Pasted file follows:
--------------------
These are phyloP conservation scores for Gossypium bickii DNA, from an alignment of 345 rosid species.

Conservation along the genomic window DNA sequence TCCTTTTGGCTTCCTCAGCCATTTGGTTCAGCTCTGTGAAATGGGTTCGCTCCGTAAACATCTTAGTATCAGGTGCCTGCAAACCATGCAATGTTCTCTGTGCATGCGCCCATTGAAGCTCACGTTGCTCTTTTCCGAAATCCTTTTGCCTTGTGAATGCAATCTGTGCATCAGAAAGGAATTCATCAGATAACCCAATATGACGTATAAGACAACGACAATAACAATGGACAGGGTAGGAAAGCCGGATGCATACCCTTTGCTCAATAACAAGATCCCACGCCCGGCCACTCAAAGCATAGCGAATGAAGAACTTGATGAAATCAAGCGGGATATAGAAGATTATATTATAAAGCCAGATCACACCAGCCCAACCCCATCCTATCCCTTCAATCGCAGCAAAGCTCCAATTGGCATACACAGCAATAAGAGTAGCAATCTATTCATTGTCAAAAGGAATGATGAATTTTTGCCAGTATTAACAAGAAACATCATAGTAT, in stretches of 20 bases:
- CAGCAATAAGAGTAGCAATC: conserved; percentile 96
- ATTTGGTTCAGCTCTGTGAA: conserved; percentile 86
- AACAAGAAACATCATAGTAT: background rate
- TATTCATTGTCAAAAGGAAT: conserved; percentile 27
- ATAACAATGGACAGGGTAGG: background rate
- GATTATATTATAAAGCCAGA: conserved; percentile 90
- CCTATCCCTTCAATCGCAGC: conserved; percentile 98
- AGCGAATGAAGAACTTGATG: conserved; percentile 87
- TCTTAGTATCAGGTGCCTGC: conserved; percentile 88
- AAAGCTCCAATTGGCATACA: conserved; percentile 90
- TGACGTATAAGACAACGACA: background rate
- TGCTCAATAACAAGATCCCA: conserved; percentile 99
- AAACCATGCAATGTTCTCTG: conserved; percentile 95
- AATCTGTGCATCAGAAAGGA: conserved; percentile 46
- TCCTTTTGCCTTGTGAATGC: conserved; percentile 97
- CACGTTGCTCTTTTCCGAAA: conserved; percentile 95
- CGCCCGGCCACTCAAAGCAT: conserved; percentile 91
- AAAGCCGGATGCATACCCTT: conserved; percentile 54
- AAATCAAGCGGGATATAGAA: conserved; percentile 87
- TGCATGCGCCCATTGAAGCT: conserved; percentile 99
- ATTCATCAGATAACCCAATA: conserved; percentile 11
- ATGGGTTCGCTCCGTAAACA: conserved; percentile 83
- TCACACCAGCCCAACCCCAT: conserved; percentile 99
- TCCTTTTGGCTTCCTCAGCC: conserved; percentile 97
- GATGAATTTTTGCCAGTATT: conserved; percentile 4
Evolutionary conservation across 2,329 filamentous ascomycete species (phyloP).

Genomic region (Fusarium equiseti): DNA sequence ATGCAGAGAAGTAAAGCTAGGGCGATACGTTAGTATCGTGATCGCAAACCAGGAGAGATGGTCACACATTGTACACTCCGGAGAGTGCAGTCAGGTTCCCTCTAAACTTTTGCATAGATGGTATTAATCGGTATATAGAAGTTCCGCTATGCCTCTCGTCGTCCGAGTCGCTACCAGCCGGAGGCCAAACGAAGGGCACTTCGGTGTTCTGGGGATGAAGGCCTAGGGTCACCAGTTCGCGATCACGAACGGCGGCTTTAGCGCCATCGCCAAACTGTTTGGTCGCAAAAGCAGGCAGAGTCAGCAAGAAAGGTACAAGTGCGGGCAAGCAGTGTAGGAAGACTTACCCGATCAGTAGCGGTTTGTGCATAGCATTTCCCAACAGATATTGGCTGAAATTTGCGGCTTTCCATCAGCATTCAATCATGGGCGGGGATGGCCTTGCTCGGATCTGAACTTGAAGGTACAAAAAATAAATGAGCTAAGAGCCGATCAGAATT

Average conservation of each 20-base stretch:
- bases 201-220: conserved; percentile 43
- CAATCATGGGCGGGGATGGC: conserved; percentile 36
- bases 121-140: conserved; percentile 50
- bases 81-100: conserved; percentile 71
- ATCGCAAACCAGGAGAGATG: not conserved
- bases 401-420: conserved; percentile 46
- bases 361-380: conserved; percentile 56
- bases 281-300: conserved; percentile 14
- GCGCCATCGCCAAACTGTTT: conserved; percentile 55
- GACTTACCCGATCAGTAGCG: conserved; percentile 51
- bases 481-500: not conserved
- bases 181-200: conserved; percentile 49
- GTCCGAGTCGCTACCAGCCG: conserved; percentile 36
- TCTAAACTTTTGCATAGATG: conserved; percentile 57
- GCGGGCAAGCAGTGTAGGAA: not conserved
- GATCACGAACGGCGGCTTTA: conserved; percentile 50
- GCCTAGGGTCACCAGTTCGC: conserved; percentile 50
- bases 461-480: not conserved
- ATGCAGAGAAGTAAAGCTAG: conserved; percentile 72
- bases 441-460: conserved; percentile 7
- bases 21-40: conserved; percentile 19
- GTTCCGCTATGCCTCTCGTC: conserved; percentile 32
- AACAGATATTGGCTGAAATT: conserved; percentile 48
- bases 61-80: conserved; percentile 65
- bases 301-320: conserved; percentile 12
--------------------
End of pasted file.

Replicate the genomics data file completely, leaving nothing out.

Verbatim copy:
These are phyloP conservation scores for Gossypium bickii DNA, from an alignment of 345 rosid species.

Conservation along the genomic window DNA sequence TCCTTTTGGCTTCCTCAGCCATTTGGTTCAGCTCTGTGAAATGGGTTCGCTCCGTAAACATCTTAGTATCAGGTGCCTGCAAACCATGCAATGTTCTCTGTGCATGCGCCCATTGAAGCTCACGTTGCTCTTTTCCGAAATCCTTTTGCCTTGTGAATGCAATCTGTGCATCAGAAAGGAATTCATCAGATAACCCAATATGACGTATAAGACAACGACAATAACAATGGACAGGGTAGGAAAGCCGGATGCATACCCTTTGCTCAATAACAAGATCCCACGCCCGGCCACTCAAAGCATAGCGAATGAAGAACTTGATGAAATCAAGCGGGATATAGAAGATTATATTATAAAGCCAGATCACACCAGCCCAACCCCATCCTATCCCTTCAATCGCAGCAAAGCTCCAATTGGCATACACAGCAATAAGAGTAGCAATCTATTCATTGTCAAAAGGAATGATGAATTTTTGCCAGTATTAACAAGAAACATCATAGTAT, in stretches of 20 bases:
- CAGCAATAAGAGTAGCAATC: conserved; percentile 96
- ATTTGGTTCAGCTCTGTGAA: conserved; percentile 86
- AACAAGAAACATCATAGTAT: background rate
- TATTCATTGTCAAAAGGAAT: conserved; percentile 27
- ATAACAATGGACAGGGTAGG: background rate
- GATTATATTATAAAGCCAGA: conserved; percentile 90
- CCTATCCCTTCAATCGCAGC: conserved; percentile 98
- AGCGAATGAAGAACTTGATG: conserved; percentile 87
- TCTTAGTATCAGGTGCCTGC: conserved; percentile 88
- AAAGCTCCAATTGGCATACA: conserved; percentile 90
- TGACGTATAAGACAACGACA: background rate
- TGCTCAATAACAAGATCCCA: conserved; percentile 99
- AAACCATGCAATGTTCTCTG: conserved; percentile 95
- AATCTGTGCATCAGAAAGGA: conserved; percentile 46
- TCCTTTTGCCTTGTGAATGC: conserved; percentile 97
- CACGTTGCTCTTTTCCGAAA: conserved; percentile 95
- CGCCCGGCCACTCAAAGCAT: conserved; percentile 91
- AAAGCCGGATGCATACCCTT: conserved; percentile 54
- AAATCAAGCGGGATATAGAA: conserved; percentile 87
- TGCATGCGCCCATTGAAGCT: conserved; percentile 99
- ATTCATCAGATAACCCAATA: conserved; percentile 11
- ATGGGTTCGCTCCGTAAACA: conserved; percentile 83
- TCACACCAGCCCAACCCCAT: conserved; percentile 99
- TCCTTTTGGCTTCCTCAGCC: conserved; percentile 97
- GATGAATTTTTGCCAGTATT: conserved; percentile 4
Evolutionary conservation across 2,329 filamentous ascomycete species (phyloP).

Genomic region (Fusarium equiseti): DNA sequence ATGCAGAGAAGTAAAGCTAGGGCGATACGTTAGTATCGTGATCGCAAACCAGGAGAGATGGTCACACATTGTACACTCCGGAGAGTGCAGTCAGGTTCCCTCTAAACTTTTGCATAGATGGTATTAATCGGTATATAGAAGTTCCGCTATGCCTCTCGTCGTCCGAGTCGCTACCAGCCGGAGGCCAAACGAAGGGCACTTCGGTGTTCTGGGGATGAAGGCCTAGGGTCACCAGTTCGCGATCACGAACGGCGGCTTTAGCGCCATCGCCAAACTGTTTGGTCGCAAAAGCAGGCAGAGTCAGCAAGAAAGGTACAAGTGCGGGCAAGCAGTGTAGGAAGACTTACCCGATCAGTAGCGGTTTGTGCATAGCATTTCCCAACAGATATTGGCTGAAATTTGCGGCTTTCCATCAGCATTCAATCATGGGCGGGGATGGCCTTGCTCGGATCTGAACTTGAAGGTACAAAAAATAAATGAGCTAAGAGCCGATCAGAATT

Average conservation of each 20-base stretch:
- bases 201-220: conserved; percentile 43
- CAATCATGGGCGGGGATGGC: conserved; percentile 36
- bases 121-140: conserved; percentile 50
- bases 81-100: conserved; percentile 71
- ATCGCAAACCAGGAGAGATG: not conserved
- bases 401-420: conserved; percentile 46
- bases 361-380: conserved; percentile 56
- bases 281-300: conserved; percentile 14
- GCGCCATCGCCAAACTGTTT: conserved; percentile 55
- GACTTACCCGATCAGTAGCG: conserved; percentile 51
- bases 481-500: not conserved
- bases 181-200: conserved; percentile 49
- GTCCGAGTCGCTACCAGCCG: conserved; percentile 36
- TCTAAACTTTTGCATAGATG: conserved; percentile 57
- GCGGGCAAGCAGTGTAGGAA: not conserved
- GATCACGAACGGCGGCTTTA: conserved; percentile 50
- GCCTAGGGTCACCAGTTCGC: conserved; percentile 50
- bases 461-480: not conserved
- ATGCAGAGAAGTAAAGCTAG: conserved; percentile 72
- bases 441-460: conserved; percentile 7
- bases 21-40: conserved; percentile 19
- GTTCCGCTATGCCTCTCGTC: conserved; percentile 32
- AACAGATATTGGCTGAAATT: conserved; percentile 48
- bases 61-80: conserved; percentile 65
- bases 301-320: conserved; percentile 12